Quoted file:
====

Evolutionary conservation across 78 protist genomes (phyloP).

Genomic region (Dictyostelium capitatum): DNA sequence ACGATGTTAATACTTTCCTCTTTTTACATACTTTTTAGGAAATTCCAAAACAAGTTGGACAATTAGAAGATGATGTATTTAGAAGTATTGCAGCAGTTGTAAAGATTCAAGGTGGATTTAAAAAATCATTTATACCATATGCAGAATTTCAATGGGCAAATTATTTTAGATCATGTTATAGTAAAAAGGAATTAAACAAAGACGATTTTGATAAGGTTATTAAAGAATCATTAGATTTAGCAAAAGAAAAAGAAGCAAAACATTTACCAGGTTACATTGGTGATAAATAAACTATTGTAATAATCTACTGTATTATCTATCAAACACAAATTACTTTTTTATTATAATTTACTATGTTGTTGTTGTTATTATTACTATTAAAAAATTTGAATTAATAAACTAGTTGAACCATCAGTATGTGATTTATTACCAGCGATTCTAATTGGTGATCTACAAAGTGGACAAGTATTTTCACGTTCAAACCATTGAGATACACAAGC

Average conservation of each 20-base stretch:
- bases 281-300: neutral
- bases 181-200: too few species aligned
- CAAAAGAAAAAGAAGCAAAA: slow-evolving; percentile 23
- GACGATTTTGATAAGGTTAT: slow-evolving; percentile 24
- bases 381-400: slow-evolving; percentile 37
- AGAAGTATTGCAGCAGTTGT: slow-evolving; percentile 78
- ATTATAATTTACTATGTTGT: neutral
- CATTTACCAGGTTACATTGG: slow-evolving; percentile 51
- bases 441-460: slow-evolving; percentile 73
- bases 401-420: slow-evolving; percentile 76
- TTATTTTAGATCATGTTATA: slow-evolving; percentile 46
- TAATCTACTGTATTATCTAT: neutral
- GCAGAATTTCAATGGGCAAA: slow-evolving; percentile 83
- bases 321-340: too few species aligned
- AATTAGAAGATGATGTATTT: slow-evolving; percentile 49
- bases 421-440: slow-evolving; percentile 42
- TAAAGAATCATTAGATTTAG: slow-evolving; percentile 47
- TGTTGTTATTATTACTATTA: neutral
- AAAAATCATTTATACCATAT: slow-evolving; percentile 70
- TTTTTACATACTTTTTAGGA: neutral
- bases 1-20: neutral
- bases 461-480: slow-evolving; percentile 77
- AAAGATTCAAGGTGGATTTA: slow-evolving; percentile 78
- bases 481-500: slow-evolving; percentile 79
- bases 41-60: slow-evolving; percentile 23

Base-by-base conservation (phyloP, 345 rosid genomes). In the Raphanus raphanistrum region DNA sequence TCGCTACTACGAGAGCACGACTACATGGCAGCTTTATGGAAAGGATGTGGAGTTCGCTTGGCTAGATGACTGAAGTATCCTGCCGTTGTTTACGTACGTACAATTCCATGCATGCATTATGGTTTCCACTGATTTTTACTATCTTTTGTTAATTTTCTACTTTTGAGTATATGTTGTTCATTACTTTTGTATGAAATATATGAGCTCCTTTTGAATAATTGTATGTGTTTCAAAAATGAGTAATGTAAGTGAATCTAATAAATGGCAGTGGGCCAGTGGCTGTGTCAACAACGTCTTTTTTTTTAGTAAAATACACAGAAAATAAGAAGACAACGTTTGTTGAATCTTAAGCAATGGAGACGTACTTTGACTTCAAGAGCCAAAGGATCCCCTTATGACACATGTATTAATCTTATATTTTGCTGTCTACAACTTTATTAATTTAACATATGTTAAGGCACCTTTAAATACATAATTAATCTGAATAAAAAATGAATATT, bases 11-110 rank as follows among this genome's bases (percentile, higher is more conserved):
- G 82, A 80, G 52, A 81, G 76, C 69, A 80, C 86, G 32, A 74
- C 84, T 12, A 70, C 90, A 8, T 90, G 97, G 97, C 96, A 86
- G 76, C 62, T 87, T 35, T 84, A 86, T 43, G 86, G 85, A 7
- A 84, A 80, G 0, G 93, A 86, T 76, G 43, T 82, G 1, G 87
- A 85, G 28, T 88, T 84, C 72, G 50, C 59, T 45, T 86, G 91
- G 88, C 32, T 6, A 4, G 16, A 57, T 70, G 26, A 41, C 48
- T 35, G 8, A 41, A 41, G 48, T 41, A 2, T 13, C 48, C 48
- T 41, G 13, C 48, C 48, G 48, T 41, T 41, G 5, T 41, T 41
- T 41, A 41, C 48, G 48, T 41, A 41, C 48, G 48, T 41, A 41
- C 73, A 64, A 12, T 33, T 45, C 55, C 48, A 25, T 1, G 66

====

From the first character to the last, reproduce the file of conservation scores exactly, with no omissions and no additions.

Evolutionary conservation across 78 protist genomes (phyloP).

Genomic region (Dictyostelium capitatum): DNA sequence ACGATGTTAATACTTTCCTCTTTTTACATACTTTTTAGGAAATTCCAAAACAAGTTGGACAATTAGAAGATGATGTATTTAGAAGTATTGCAGCAGTTGTAAAGATTCAAGGTGGATTTAAAAAATCATTTATACCATATGCAGAATTTCAATGGGCAAATTATTTTAGATCATGTTATAGTAAAAAGGAATTAAACAAAGACGATTTTGATAAGGTTATTAAAGAATCATTAGATTTAGCAAAAGAAAAAGAAGCAAAACATTTACCAGGTTACATTGGTGATAAATAAACTATTGTAATAATCTACTGTATTATCTATCAAACACAAATTACTTTTTTATTATAATTTACTATGTTGTTGTTGTTATTATTACTATTAAAAAATTTGAATTAATAAACTAGTTGAACCATCAGTATGTGATTTATTACCAGCGATTCTAATTGGTGATCTACAAAGTGGACAAGTATTTTCACGTTCAAACCATTGAGATACACAAGC

Average conservation of each 20-base stretch:
- bases 281-300: neutral
- bases 181-200: too few species aligned
- CAAAAGAAAAAGAAGCAAAA: slow-evolving; percentile 23
- GACGATTTTGATAAGGTTAT: slow-evolving; percentile 24
- bases 381-400: slow-evolving; percentile 37
- AGAAGTATTGCAGCAGTTGT: slow-evolving; percentile 78
- ATTATAATTTACTATGTTGT: neutral
- CATTTACCAGGTTACATTGG: slow-evolving; percentile 51
- bases 441-460: slow-evolving; percentile 73
- bases 401-420: slow-evolving; percentile 76
- TTATTTTAGATCATGTTATA: slow-evolving; percentile 46
- TAATCTACTGTATTATCTAT: neutral
- GCAGAATTTCAATGGGCAAA: slow-evolving; percentile 83
- bases 321-340: too few species aligned
- AATTAGAAGATGATGTATTT: slow-evolving; percentile 49
- bases 421-440: slow-evolving; percentile 42
- TAAAGAATCATTAGATTTAG: slow-evolving; percentile 47
- TGTTGTTATTATTACTATTA: neutral
- AAAAATCATTTATACCATAT: slow-evolving; percentile 70
- TTTTTACATACTTTTTAGGA: neutral
- bases 1-20: neutral
- bases 461-480: slow-evolving; percentile 77
- AAAGATTCAAGGTGGATTTA: slow-evolving; percentile 78
- bases 481-500: slow-evolving; percentile 79
- bases 41-60: slow-evolving; percentile 23

Base-by-base conservation (phyloP, 345 rosid genomes). In the Raphanus raphanistrum region DNA sequence TCGCTACTACGAGAGCACGACTACATGGCAGCTTTATGGAAAGGATGTGGAGTTCGCTTGGCTAGATGACTGAAGTATCCTGCCGTTGTTTACGTACGTACAATTCCATGCATGCATTATGGTTTCCACTGATTTTTACTATCTTTTGTTAATTTTCTACTTTTGAGTATATGTTGTTCATTACTTTTGTATGAAATATATGAGCTCCTTTTGAATAATTGTATGTGTTTCAAAAATGAGTAATGTAAGTGAATCTAATAAATGGCAGTGGGCCAGTGGCTGTGTCAACAACGTCTTTTTTTTTAGTAAAATACACAGAAAATAAGAAGACAACGTTTGTTGAATCTTAAGCAATGGAGACGTACTTTGACTTCAAGAGCCAAAGGATCCCCTTATGACACATGTATTAATCTTATATTTTGCTGTCTACAACTTTATTAATTTAACATATGTTAAGGCACCTTTAAATACATAATTAATCTGAATAAAAAATGAATATT, bases 11-110 rank as follows among this genome's bases (percentile, higher is more conserved):
- G 82, A 80, G 52, A 81, G 76, C 69, A 80, C 86, G 32, A 74
- C 84, T 12, A 70, C 90, A 8, T 90, G 97, G 97, C 96, A 86
- G 76, C 62, T 87, T 35, T 84, A 86, T 43, G 86, G 85, A 7
- A 84, A 80, G 0, G 93, A 86, T 76, G 43, T 82, G 1, G 87
- A 85, G 28, T 88, T 84, C 72, G 50, C 59, T 45, T 86, G 91
- G 88, C 32, T 6, A 4, G 16, A 57, T 70, G 26, A 41, C 48
- T 35, G 8, A 41, A 41, G 48, T 41, A 2, T 13, C 48, C 48
- T 41, G 13, C 48, C 48, G 48, T 41, T 41, G 5, T 41, T 41
- T 41, A 41, C 48, G 48, T 41, A 41, C 48, G 48, T 41, A 41
- C 73, A 64, A 12, T 33, T 45, C 55, C 48, A 25, T 1, G 66